Now, U.S. Sen. Marco Rubio, R-Florida, wants the federal government to see whether the grand jury report should change laws across the country.
Rubio on Thursday asked the comptroller general of the United States to assess whether the Palm Beach County recommendations should have a role in the Government Accountability Office’s review of federal and state oversight of sober homes.
“Abuse and fraud in the addiction treatment industry has exploded in concurrence with the opioid epidemic that has swept our nation. Treatment services are crucial for getting those suffering from substance use disorder on the path to recovery. The Palm Beach Grand Jury report provides valuable insight to one of the states hit hardest by this epidemic, and offers ideas on how states can confront the challenges of fraud and abuse in the addiction treatment industry.”
The grand jury convened at the request of State Attorney Dave Aronberg, a Palm Beach County Democrat preparing to start his second term. The report, released Dec. 12, outlined 15 changes that would:
- Crack down on deceptive marketing aimed at vulnerable people
- Require effective standards for sober homes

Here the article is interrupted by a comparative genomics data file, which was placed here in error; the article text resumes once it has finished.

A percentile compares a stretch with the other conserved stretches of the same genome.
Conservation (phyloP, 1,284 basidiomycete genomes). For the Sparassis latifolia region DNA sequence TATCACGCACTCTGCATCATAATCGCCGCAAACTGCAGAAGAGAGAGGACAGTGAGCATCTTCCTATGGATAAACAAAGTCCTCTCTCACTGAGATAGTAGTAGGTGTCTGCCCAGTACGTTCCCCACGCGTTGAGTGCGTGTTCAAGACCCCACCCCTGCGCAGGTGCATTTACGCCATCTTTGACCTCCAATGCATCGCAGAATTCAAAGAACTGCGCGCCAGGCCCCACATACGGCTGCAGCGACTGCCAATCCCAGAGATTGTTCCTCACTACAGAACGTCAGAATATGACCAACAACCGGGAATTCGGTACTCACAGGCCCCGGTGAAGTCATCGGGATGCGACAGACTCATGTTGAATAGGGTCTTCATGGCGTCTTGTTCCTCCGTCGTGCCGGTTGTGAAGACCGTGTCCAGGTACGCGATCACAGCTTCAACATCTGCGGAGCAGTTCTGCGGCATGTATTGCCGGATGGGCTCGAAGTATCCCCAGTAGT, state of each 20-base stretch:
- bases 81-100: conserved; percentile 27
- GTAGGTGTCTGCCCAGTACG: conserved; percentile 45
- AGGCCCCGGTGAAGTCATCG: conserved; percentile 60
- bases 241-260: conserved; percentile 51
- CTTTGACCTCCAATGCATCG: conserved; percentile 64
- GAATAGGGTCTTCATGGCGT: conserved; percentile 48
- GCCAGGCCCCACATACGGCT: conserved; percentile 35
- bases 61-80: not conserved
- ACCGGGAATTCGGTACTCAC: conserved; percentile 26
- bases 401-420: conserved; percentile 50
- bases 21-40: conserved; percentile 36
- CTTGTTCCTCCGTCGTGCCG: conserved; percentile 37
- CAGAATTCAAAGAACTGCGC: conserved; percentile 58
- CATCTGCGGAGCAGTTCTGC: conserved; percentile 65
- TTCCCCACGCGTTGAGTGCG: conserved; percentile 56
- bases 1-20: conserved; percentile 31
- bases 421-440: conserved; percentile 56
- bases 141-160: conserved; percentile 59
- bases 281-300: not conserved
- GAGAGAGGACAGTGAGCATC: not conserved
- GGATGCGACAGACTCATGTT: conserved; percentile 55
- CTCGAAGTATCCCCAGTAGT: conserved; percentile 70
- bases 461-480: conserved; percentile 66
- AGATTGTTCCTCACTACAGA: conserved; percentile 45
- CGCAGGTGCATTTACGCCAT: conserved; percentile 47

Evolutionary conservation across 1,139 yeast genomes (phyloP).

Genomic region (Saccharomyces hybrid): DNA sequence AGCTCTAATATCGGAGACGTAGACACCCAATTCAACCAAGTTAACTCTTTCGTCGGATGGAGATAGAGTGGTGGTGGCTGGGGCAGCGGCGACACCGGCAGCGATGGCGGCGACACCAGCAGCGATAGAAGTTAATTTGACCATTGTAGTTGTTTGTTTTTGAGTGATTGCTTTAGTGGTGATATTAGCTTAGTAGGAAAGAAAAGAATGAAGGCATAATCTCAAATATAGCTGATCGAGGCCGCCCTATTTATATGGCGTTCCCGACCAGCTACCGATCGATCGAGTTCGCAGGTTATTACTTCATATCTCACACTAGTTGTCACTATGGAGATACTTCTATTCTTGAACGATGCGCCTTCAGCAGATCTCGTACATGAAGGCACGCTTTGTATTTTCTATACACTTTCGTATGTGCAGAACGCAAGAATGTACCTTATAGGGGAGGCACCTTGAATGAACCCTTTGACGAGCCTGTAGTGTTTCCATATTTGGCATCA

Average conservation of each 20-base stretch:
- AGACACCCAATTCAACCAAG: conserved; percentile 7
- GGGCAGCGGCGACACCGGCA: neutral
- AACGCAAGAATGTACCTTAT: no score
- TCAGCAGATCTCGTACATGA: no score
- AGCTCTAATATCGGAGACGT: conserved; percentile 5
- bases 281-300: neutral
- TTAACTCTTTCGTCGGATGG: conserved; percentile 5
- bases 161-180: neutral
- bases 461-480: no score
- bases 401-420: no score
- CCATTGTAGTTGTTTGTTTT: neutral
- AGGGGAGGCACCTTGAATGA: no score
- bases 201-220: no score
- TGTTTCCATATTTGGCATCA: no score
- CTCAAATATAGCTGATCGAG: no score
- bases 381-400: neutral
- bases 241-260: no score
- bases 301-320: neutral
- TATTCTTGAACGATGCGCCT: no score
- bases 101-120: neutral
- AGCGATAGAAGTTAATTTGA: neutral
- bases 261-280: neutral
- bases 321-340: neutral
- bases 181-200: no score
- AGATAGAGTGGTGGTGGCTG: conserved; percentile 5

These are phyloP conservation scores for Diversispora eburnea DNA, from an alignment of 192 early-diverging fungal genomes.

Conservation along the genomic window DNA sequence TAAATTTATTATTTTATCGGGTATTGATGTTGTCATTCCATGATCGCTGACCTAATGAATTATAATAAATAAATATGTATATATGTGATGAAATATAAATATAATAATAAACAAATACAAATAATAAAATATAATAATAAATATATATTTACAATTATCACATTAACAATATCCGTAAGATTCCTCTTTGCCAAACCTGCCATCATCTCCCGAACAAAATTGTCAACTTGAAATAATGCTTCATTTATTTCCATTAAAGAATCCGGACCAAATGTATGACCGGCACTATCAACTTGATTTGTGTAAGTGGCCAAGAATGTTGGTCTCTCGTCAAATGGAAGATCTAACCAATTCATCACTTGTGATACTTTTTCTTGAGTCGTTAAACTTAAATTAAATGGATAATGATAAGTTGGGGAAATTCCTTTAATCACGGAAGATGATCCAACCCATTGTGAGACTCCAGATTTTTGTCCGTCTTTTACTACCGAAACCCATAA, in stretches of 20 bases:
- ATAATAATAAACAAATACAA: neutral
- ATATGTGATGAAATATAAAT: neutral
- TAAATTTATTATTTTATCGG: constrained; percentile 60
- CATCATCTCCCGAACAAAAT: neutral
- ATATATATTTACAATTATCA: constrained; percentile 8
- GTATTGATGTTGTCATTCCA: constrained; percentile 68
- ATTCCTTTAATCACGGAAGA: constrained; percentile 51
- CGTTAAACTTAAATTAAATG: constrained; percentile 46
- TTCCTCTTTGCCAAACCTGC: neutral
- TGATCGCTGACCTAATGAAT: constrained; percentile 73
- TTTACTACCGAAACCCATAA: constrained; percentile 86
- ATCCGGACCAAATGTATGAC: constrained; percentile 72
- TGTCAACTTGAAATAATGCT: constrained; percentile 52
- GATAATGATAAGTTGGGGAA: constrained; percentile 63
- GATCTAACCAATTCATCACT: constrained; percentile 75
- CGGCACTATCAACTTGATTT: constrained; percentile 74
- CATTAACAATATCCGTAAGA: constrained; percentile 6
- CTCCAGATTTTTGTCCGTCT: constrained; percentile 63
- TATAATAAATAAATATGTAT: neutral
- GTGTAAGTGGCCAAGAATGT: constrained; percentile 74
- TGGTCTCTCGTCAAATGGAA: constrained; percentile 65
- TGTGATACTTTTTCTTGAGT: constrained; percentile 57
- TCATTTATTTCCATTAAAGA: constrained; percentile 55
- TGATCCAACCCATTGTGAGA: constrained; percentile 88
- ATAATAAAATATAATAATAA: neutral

- Help state regulators move quickly and effectively
- Improve laws against patient brokering and other kickback schemes
- Rebalance law enforcement and patient privacy laws to help criminal investigations
The report follows a year of stories in The Palm Beach Post detailing fraud in the $1 billion industry, which featured closeup looks at several operators, including Kenneth “Kenny” Chatman, who was arrested Wednesday with his wife and four others in a federal crackdown.
Rubio’s Thursday letter is a follow-up to a request he made in June with U.S. Sens. Elizabeth Warren, D-Mass., and Orrin Hatch, R-Utah, to evaluate sober homes and their regulations. They said then that “The ongoing opioid epidemic has fueled a high demand for substance abuse services, and it is critical that individuals receive the care they need, and that facilities purporting to help individuals with substance use disorders are actually doing so.”
The Palm Beach Post found that Palm Beach County’s opioid problem has enormous costs. Last year 216 people died in the county of heroin-related overdoses. In a story on what could be done, The Post noted that Rubio missed a critical vote on the most important addiction bill in decades.
In comments to The Post made Friday, Rubio said that “Heroin and opioid addiction is a disease, and when you hear about some sober living homes and recovery providers mistreating and abusing the people they are supposed to be helping, it’s heartbreaking. I believe more must be done to make sure these facilities are acting in good faith and not defrauding taxpayers by taking advantage of people who are desperately seeking help in their fight against the disease of addiction.”
Rubio said the Government Accounting Office study could suggest ways regulations would protect communities and recovering addicts without overly complicating the government’s role.